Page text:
Home and the Power of Symbolism


As a new professional, I find myself allowing my occupation to consume my life. When I wake in the morning, I am already formulating a plan to make the most of my day for my students. By the time I try to sleep at night, I’m already focused on what tomorrow is going to bring within my hall. My co-workers have become my family and friends, and Muncie, Indiana my new home. Fortunately, the power of symbolism helped reinstate balance to my life.

Recently, a dearly missed friend mailed me a key. This was no ordinary key, however, as it is the only key remaining to what used to be my childhood home. By receiving this key in the mail, I realized I had been neglecting some of the most important people in my life—my family. The people who have always supported me and never doubted me I had let fall onto the backburner. I had become so consumed by my work that I had forgotten some of the people who meant the most to me. This simple key had long expired and no longer held its intended use; however it still had the power to bring me home.

While home this weekend, I noticed that I was surrounded by symbols which held power well beyond their original intentions. Trophies, once rewarded for a tattoo, instead hold the power of remembrance of the deceased ex-girlfriend I was inked for. A toy viewfinder caked in mud, long broken but a token which reminds me how quickly your life can change during a catastrophic flood. And a river, a mighty body of water which held the key to economic prosperity in my area, provided mixed emotions as both the giver and taker of joy throughout my life. These symbols, in culmination with my first visit home in a very long time, was a true catharsis.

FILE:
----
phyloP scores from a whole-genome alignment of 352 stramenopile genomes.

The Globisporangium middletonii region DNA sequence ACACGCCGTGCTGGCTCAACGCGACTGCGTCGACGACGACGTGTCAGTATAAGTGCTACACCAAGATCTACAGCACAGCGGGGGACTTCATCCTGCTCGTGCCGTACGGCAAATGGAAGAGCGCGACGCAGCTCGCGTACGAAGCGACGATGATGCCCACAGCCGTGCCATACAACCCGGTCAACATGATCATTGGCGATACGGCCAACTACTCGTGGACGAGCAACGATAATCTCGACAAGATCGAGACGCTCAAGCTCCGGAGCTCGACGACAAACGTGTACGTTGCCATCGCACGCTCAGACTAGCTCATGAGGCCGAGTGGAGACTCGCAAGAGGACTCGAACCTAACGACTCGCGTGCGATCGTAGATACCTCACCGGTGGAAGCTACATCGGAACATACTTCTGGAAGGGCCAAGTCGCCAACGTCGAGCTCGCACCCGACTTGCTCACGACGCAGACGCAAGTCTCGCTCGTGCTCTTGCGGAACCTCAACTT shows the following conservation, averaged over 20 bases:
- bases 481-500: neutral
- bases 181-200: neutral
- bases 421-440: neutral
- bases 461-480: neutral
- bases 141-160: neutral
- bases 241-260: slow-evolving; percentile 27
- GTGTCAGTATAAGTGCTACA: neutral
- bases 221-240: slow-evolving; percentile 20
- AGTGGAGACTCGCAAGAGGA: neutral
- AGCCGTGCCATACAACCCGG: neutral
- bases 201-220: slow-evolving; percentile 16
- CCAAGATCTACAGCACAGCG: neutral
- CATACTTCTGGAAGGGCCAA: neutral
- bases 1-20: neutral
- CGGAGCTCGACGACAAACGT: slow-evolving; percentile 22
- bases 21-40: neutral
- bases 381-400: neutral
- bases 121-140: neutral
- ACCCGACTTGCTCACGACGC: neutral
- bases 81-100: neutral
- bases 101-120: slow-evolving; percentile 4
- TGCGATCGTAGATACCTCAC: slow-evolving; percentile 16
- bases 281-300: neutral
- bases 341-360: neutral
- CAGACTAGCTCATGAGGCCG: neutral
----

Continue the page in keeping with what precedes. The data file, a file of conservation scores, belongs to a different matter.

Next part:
Now that I have returned to my new home at Ball State, I have a much clearer view of who I am and how far I have come. I have a genuine appreciation of the blood, sweat, and tears which represent the sacrifice and generosity of my family and friends. Without them, I would not have the privilege to be as lucky as I am and have a job I truly love. Without them, I would have never made it out of high school, not to mention an additional five years of higher education. Without them, I would be nothing.

While I will continue to wake up in the morning excited for the day at hand, and during the evening my thoughts will continue to be focused on my amazing students, I will no longer take those who mean the most to me for granted. And to think, all it took was a simple key. 

Charle Cherry
@charlecherry

Student Affairs - the First Years

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